(Maybe college football and basketball really are similar!)


  4. Mike

    I favor a system that votes Florida into the title game very year,regardless of record. But that is just me


    • Hogbody Spradlin

      An honest man.

      While we’re at it, I’m in favor of a lottery sytem that let’s me know the winning numbers in advance for the next $200 million Powerball jackpot. I’m not greedy. One will do.


  5. rippsp

    yes, Valdosta it has. GTP has always marginalized
    those who disagree with his anti-playoff views.
    In honor of the holiday, Jesus and his friends could come up with a beautiful playoff system and
    GTP would make fun of it or come up with some
    item against it.
    Yadda yadda blah blah death to the playoff infidels.


    • With regard to the term “marginalized”: either I’m a lot more powerful than I realized, or that word does not mean what you think it means. 😉

      Again, I’m not anti-playoff. I’m anti-extended playoff. So, as long as Jesus and his friends can come up with something that involves no more than eight teams, I’d be willing to listen.


      • Forgive my grammar, I should have stated you attempt to marginalize.

        “”Ridicule is man’s most potent weapon. It is almost impossible to counteract ridicule. Also it infuriates the opposition, which then reacts to your advantage.””

        I bet the Senator is familiar with this quote.


      • Macallanlover

        I think the vast majority of CFB playoff proponents feel 4 or 8 is all that is required. I am in the 8 camp because I feel four, like the current BCS set-up of two teams, will leave too many questions unanswered and leave right where we are today. No system will guarantee the best team will be identified at its conclusion, but inclusiveness will legitimize the tournamant winner.

        Limiting that inclusiveness to no more than 8 is the key issue that has been raised, but if that is accomplished the “degradation of the regular season” argument goes away. When it goes beyond that number it becomes unwieldly, changes the sport dramatially, and I am then off the playoff wagon myself.


        • Macallan, I think that’s where most of us stand, but I also believe that therein lies the problem. Show me another American sport that hasn’t expanded its playoff system because the powers to be realized there was more money to make. Every sport’s playoff system is watered down IMO. The reason I became such a big college football fan was the introduction of the wild card in baseball. To me that just bastardized the game that I loved. Honestly, if you weren’t good enough to win your own division after 162 games, why should you be given a shot at the penultimate prize?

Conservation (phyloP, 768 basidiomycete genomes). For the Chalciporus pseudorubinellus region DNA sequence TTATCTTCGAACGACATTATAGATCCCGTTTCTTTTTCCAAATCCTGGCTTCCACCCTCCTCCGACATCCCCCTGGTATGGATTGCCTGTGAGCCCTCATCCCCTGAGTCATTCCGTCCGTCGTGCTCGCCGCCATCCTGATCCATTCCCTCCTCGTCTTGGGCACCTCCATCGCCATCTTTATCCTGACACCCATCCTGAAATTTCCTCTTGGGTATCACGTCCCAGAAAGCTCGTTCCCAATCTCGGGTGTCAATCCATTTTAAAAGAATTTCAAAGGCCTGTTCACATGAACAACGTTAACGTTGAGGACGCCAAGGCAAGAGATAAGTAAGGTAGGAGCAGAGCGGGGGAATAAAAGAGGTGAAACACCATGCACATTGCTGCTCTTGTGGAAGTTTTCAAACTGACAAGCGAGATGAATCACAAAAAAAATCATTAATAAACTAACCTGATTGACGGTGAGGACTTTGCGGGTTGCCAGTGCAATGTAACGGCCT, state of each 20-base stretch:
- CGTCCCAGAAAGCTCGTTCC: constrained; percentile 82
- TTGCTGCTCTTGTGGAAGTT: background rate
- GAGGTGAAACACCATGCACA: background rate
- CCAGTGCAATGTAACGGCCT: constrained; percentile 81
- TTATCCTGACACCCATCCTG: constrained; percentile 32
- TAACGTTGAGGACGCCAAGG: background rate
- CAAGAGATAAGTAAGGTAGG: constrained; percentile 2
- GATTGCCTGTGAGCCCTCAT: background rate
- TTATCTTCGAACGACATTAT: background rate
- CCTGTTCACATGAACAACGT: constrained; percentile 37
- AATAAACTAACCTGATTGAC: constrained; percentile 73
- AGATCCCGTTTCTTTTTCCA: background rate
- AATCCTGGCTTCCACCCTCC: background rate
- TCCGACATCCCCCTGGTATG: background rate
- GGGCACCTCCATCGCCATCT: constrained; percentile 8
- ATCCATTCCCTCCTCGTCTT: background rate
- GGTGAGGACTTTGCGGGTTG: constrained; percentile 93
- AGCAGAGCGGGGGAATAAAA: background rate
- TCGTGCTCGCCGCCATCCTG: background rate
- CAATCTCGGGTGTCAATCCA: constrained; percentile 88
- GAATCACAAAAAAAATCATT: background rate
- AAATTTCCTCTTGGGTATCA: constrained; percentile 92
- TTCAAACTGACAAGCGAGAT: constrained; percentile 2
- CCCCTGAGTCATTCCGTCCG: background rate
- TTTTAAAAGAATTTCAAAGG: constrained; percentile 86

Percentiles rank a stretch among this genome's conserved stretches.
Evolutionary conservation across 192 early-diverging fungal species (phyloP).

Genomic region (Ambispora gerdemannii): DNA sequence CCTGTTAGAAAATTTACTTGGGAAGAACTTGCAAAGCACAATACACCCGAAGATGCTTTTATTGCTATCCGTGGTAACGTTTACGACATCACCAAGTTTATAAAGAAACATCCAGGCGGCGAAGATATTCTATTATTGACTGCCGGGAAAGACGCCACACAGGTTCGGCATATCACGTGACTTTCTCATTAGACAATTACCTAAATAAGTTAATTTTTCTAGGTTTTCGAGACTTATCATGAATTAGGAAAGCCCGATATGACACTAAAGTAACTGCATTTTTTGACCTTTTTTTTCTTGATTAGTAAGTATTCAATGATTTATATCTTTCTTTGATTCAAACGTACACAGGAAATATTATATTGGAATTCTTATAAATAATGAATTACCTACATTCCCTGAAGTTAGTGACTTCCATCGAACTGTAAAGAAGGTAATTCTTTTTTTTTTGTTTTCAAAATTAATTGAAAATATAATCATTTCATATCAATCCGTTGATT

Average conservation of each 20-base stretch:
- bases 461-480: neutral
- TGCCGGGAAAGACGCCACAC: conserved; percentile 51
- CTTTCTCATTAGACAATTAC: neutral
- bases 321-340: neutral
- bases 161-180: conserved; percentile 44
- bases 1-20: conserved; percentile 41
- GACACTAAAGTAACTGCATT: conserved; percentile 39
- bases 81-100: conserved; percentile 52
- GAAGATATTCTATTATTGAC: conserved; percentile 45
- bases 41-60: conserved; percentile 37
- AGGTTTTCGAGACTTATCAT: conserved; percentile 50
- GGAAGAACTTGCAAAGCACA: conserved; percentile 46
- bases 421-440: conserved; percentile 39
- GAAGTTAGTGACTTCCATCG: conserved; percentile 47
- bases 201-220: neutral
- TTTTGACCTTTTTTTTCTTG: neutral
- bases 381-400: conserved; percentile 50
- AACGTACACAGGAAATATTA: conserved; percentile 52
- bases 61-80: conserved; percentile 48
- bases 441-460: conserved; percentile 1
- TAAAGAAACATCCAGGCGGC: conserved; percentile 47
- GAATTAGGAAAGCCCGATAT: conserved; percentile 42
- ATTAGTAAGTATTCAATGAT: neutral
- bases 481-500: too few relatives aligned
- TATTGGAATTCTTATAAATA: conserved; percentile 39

• Macallanlover

            Clearly there are numerous examples of expansion abuse, almost always driven by money. D1 CFB has some limitations that may help curb that: 1) a consensus that only 3-4 teams are truly worthy almost every year, 2) the end of the semester and holiday schedules, 3) a lack of uncontested TV time slots available, 4) the number of days rest required versus other sports and, 5) the logistics of moving large groups of fans with short notice (in 1AA less than 2,000 fans travel to football playoff games that are held more than 8 hours drive away.

            Adding a legit 8 team playoff will improve CFB, no doubt in my mind, versus what we have, and enhance the regular season. If that is acceptable as a premise, I would offer the following two analogies as reason why we should proceed:

            1) if a drug can be developed that would enhance/improve life by defeating disease and suffering, should it not be brought to market because it might be abused by some who do not adhere to the recommended dosage and become addicted?

            2) if a new car has features that improve enjoyment and comfort like phone, GPS, stereo, etc., should it not be allowed because some will abuse it and get distracted enough to cause an accident or operate it unsafely?